LEONID KOGAN, Kogan Plays Russian Music (2xCD)
Russian violinist Leonid Kogan legendary virtuosity shines on this program of works by Prokofiev, Khachaturian, Khrennikov, Weinberg & Denisov.



JOHN COLTRANE, Giant Steps (Mono) (CD)
This mono album covers the time when Coltrane — after playing on Miles Davis’ Kind Of Blue — was moving away from the life of a sideman and embracing the role of bandleader. The music he recorded at Atlantic features some of his finest work, including the exuberant “Giant Steps.

Abominable Snowman (CD/LP)
Nick The Knife (CD/LP)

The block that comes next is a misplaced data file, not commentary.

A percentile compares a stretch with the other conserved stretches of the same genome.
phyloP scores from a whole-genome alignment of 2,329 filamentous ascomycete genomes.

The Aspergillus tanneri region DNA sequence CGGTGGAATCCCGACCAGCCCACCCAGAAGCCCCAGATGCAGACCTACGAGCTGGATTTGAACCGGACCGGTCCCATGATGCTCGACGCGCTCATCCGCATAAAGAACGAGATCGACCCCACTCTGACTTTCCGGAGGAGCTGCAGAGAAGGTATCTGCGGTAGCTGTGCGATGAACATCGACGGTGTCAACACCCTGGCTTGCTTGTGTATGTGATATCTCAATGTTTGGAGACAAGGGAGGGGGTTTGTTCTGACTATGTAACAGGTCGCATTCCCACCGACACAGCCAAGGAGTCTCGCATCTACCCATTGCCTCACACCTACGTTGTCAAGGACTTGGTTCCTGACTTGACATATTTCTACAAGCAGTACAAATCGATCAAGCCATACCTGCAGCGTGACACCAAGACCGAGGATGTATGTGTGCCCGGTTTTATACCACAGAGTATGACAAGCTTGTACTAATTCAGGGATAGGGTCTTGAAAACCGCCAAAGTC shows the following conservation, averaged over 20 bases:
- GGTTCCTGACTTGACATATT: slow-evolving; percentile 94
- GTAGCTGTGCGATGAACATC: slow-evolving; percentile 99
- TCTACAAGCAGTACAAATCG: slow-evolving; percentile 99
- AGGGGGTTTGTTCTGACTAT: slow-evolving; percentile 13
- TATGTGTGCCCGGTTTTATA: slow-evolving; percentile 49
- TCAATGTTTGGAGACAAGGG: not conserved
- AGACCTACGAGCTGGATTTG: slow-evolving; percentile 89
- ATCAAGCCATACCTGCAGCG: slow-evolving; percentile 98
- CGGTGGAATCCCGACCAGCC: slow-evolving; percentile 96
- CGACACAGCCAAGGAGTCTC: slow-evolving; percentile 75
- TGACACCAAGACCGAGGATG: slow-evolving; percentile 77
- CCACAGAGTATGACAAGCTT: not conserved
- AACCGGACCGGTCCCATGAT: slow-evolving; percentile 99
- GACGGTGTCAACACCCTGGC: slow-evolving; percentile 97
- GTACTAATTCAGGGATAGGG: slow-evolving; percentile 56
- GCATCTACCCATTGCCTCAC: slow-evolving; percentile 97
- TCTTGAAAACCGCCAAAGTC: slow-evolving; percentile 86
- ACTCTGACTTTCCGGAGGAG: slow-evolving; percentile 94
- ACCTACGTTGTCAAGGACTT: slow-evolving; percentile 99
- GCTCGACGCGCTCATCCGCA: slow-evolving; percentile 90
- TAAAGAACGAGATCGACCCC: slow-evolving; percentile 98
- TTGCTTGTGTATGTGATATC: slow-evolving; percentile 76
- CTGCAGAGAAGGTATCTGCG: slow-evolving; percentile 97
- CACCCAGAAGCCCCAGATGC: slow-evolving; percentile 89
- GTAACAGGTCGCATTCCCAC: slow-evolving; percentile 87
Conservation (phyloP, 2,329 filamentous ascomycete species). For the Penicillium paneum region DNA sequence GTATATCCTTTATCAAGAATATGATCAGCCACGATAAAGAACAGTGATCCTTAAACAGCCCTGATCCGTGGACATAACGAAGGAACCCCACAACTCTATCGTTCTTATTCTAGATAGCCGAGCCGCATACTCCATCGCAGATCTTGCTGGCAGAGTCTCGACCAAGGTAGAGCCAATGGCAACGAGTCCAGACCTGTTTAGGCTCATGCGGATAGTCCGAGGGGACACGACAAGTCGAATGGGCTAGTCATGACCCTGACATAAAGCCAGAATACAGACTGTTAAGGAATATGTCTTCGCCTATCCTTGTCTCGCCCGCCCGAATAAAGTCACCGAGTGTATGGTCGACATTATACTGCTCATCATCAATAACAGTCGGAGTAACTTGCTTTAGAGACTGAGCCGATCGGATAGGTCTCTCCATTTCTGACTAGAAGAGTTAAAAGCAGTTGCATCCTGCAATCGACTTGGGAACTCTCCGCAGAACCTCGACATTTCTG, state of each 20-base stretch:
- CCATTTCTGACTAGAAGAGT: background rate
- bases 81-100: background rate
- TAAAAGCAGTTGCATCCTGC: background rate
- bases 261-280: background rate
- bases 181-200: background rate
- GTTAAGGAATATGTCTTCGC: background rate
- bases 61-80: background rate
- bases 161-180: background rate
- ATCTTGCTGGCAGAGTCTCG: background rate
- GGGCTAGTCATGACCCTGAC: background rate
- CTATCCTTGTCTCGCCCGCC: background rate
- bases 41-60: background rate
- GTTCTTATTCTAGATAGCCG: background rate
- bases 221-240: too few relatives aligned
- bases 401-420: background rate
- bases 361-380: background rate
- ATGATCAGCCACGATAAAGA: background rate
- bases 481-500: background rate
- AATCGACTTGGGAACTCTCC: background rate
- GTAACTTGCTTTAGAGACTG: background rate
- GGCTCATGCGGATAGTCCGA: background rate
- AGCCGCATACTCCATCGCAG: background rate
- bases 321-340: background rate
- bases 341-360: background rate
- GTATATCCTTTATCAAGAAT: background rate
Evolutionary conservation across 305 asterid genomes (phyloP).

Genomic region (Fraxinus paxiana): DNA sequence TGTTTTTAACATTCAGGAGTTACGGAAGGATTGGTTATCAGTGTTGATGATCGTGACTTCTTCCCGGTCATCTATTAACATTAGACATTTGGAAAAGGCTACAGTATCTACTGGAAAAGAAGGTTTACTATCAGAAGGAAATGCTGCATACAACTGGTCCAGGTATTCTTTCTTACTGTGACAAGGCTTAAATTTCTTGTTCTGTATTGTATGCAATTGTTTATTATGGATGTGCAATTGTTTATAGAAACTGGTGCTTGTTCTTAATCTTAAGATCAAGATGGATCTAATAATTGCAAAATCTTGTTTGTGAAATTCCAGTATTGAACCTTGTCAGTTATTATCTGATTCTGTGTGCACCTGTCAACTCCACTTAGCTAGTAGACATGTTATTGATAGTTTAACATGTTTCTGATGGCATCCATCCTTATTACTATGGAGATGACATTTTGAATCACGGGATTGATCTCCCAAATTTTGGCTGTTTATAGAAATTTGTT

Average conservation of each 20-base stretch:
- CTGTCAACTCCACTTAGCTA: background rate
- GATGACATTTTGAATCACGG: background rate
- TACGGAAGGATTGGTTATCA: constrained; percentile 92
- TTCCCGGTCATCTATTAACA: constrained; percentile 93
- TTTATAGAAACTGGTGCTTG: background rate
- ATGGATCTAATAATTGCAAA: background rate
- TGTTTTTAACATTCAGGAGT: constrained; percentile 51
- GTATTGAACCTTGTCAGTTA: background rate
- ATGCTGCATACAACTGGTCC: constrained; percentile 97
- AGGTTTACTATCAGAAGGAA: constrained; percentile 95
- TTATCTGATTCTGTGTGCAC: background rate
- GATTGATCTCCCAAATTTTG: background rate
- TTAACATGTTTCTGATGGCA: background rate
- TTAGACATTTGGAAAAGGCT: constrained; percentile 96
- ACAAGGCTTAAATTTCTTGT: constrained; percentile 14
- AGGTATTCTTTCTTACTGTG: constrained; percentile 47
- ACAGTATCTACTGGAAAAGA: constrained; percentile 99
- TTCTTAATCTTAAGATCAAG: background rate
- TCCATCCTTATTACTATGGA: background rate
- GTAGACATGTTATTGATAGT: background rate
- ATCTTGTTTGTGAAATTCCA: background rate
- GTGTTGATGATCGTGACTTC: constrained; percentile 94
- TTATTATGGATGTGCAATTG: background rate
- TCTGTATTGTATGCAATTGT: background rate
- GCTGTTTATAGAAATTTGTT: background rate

After marrying singer Carlene Carter (Johnny Cash’s stepdaughter) in 1979, Lowe recorded a single album with Rockpile, 1980’s Seconds of Pleasure, the band enjoying a modest hit when the album charted Top 30 in the U.S. After the break-up of Rockpile (whose members had also played played on various Lowe and Edmunds solo LPs), Lowe returned to his solo career with Nick the Knife. Recruiting former Rockpile bandmates Billy Bremner (guitar) and Terry Williams (drums), Lowe brought friends like guitarist Martin Belmont (from the Rumour) and keyboardists Steve Nieve (the Attractions) and Paul Carrack (Squeeze) into the studio. Nick the Knife features a solid set of Lowe’s pop-rock originals (including two songs co-written with Carter, who also sings on the album) as well as a version of the Rockpile song “Heart.” The following year’s The Abominable Showman found Lowe returning to his pub-rock roots, recording with a stripped-down band that included Belmont, Carrack, and drummer Bobby Irwin, who formed the core of Lowe’s Cowboy Outfit backing band throughout the decade. The album offers up some fine rockin’ country-tinged moments and a few great songs like “Ragin’ Eyes,” “We Want Action,” and “Time Wounds All Heels,” the last two co-written with Carter. A cover of Moon Martin’s “Paid the Price” fits nicely on the track list.